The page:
As a child I used to daydream about what it would be like to visit a dog show. Years of looking at The New York Times’ coverage of the Westminster Dog Show trained me for the day that I would finally see a dog show in the flesh. I would say it was akin to the armchair traveller finally leaping into a real life voyage — and perhaps also like young fashion students attending their first fashion show in Paris. Well, this was not Paris, nor was it in New York City where the Westminster Dog Show holds their annual event. But I was excited to drop in for day two of the three day Annual Montréal Dog Show held by the United Kennel Club. This year’s event was conveniently at Place Bonaventure in downtown Montréal from Friday November 7th to Sunday the 9th.
Since moving to Montréal a few years ago, I have accepted a few culinary facts about the city:
(1) The baguettes are always amazing
(2) “Vegetarian? No problem, we have fish!”
(3) The quality of Korean restaurants are dreadful
File this under complaint number 8,356 about the gaping hole of good ethnic eats in la belle province. Alas, I have come to terms with the lack of quality and authentic Korean restaurants in Montréal with heavy pangs in my heart. I get it, I was spoiled with an excellent array of Korean food during the first twenty years of my life as I grew up in the Toronto suburbs where a subpar Korean restaurant would never last more than a year. Torontonians, both those of Korean heritage and seasoned Korean food diners, demand some decency when grabbing Korean grub, whether it is Korean barbecue, KFC (aka Korean Fried Chicken), hipster Korean tacos, momofuku (or those inspired by the inventive Japanese-Korean fusion eating trend), late-night pork bone soup, or just a traditional eatery. See? So many different types of Korean restaurants are out there! Why not bring some good ones to Montréal, I ask?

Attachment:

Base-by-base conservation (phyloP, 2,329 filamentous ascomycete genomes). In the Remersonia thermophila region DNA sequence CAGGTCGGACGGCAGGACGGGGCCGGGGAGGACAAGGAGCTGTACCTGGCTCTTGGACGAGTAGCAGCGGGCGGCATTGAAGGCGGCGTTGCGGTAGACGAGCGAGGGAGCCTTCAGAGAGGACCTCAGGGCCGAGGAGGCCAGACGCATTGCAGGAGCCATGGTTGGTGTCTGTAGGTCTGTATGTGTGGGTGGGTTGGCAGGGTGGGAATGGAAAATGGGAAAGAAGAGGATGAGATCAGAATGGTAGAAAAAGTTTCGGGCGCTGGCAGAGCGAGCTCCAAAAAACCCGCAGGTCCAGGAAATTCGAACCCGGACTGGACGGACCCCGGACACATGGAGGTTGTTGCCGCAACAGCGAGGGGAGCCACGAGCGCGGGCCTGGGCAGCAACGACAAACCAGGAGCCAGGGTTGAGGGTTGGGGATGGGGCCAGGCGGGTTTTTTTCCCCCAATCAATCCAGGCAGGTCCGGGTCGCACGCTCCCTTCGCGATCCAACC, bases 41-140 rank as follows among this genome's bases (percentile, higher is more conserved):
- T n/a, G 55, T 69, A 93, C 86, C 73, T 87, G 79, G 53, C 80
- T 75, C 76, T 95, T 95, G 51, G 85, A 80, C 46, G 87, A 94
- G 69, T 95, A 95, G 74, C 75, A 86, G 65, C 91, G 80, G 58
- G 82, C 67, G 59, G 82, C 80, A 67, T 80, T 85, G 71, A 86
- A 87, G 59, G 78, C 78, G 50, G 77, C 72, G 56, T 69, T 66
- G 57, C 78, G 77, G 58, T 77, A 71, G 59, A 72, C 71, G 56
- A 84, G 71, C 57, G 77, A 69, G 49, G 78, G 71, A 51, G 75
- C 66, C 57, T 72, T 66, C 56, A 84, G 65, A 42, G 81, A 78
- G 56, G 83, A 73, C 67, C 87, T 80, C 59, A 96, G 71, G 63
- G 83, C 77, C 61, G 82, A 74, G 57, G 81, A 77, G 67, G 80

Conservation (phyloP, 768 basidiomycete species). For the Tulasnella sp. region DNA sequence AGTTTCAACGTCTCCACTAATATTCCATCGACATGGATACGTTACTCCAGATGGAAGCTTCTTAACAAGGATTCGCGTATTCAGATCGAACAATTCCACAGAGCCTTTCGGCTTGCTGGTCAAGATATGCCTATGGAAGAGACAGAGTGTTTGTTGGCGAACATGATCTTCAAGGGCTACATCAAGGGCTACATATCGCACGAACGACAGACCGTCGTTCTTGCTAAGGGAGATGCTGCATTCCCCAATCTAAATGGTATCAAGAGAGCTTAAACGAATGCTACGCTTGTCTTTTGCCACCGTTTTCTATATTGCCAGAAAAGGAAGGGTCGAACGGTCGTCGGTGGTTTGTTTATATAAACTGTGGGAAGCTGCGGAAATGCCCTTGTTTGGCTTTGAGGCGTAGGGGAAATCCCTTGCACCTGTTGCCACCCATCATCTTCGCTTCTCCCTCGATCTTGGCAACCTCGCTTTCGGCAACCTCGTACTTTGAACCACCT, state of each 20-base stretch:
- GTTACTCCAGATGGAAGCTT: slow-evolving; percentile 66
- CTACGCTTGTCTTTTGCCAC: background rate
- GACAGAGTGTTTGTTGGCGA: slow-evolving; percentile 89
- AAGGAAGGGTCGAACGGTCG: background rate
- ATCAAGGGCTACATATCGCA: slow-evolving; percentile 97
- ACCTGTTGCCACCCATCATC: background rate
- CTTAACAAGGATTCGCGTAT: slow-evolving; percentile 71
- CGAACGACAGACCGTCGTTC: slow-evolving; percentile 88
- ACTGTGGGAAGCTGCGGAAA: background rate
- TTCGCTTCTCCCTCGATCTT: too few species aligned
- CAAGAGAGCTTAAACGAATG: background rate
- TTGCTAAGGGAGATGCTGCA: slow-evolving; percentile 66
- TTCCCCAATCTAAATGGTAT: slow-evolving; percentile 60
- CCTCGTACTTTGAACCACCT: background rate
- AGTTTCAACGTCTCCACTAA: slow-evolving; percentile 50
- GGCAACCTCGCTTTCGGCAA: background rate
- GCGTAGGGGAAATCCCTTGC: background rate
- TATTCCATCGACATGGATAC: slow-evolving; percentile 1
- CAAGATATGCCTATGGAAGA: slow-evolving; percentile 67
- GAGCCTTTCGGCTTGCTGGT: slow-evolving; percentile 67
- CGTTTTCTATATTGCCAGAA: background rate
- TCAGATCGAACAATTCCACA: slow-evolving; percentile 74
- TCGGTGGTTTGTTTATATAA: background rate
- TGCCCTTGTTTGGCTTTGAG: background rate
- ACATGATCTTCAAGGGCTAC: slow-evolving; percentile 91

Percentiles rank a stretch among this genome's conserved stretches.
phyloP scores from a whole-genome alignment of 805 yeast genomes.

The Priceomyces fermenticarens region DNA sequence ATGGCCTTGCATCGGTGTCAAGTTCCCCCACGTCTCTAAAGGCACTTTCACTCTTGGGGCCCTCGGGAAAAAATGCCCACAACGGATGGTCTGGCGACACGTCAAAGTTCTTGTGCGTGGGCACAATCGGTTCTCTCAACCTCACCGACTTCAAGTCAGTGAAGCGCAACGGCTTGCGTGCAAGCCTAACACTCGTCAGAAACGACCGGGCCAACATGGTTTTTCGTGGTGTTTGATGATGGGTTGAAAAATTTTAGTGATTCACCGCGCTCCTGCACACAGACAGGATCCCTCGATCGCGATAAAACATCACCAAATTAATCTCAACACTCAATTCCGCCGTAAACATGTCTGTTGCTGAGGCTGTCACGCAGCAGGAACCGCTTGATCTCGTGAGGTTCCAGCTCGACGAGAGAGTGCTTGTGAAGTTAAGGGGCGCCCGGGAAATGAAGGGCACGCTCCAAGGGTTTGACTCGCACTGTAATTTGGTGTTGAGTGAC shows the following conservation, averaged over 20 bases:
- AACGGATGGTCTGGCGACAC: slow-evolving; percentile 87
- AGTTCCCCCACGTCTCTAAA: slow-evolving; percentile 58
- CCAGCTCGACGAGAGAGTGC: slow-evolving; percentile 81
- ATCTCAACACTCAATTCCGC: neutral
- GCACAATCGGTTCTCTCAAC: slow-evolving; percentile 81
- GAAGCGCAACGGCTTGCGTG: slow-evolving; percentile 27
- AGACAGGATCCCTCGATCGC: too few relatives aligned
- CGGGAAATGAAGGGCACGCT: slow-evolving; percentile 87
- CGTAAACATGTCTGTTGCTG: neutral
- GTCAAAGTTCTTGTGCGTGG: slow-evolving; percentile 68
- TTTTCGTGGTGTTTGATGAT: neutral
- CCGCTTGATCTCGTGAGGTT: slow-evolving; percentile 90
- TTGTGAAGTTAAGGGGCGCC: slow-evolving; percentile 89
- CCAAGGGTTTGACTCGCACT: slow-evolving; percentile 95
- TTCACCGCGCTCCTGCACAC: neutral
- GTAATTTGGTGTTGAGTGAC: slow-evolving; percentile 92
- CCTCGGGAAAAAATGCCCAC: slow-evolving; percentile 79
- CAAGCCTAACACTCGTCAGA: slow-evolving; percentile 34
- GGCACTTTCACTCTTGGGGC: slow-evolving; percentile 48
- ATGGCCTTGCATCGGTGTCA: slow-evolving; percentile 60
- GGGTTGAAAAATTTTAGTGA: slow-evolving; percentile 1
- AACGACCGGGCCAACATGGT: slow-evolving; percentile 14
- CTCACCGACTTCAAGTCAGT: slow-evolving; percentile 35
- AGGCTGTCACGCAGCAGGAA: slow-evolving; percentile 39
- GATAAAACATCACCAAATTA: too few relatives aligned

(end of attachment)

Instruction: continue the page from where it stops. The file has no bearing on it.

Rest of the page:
Dol sot Bibimbap (top) with sweetened hot sauce, Kimchi Combo side (middle), and Spicy Lamb or Agneau épicé (bottom)
Flame-haired American songstress Tori Amos turned 50 this month. Fifty years old! Above is her video from her first solo album, 1992’s Little Earthquakes, for the single Silent All These Years. The simple piano accompaniment throughout most of the song is very characteristic of Amos’ early works, and I actually really enjoy the vintage feel of the music video. When I think about Tori Amos entering her fifth decade, I think about the talented female musicians today, and the debates about feminism in pop culture. And there sure are a lot of talk about the feminism label amongst female musicians these days.
We love the Swedish duo, Icona Pop, here at flashbracket but what we love even more is a remix by the Cookie Monster. The Sesame Street character has already covered Carly Rae Jepsen’s Call Me Maybe last year as Share It Maybe (again about cookies, natch), and now he is back covering Icona Pop’s 2012 hit, I Love It as Me Want It (But Me Wait). Cookie Monster is starting to catch up with The xx as one of my favourite remix masters! Click to watch my favourite Sesame Street character do his thing.
Clearly I have a love affair with nail polish. I am all about sporting a natural visage, but on my hands I love bright hues on a daily basis. In the summer I indulge in bolder nail colours because, if you live here in Montréal, weather that permits your hands to go mitts-free obligates celebration. For the past few months I have been loving coral, pink and rose shades that had me venturing into some unexplored hues on the colour wheel (though my hands remain too shy to go too far into the glitter and textured territories). This summer I have been wearing and test driving nail polishes from five different brands: Estée Lauder, L’Oreal, Joe Fresh, Revlon, and Essie. Here is my round up of my favourite shades and formulas.
Estée Lauder’s 06 Berry Hot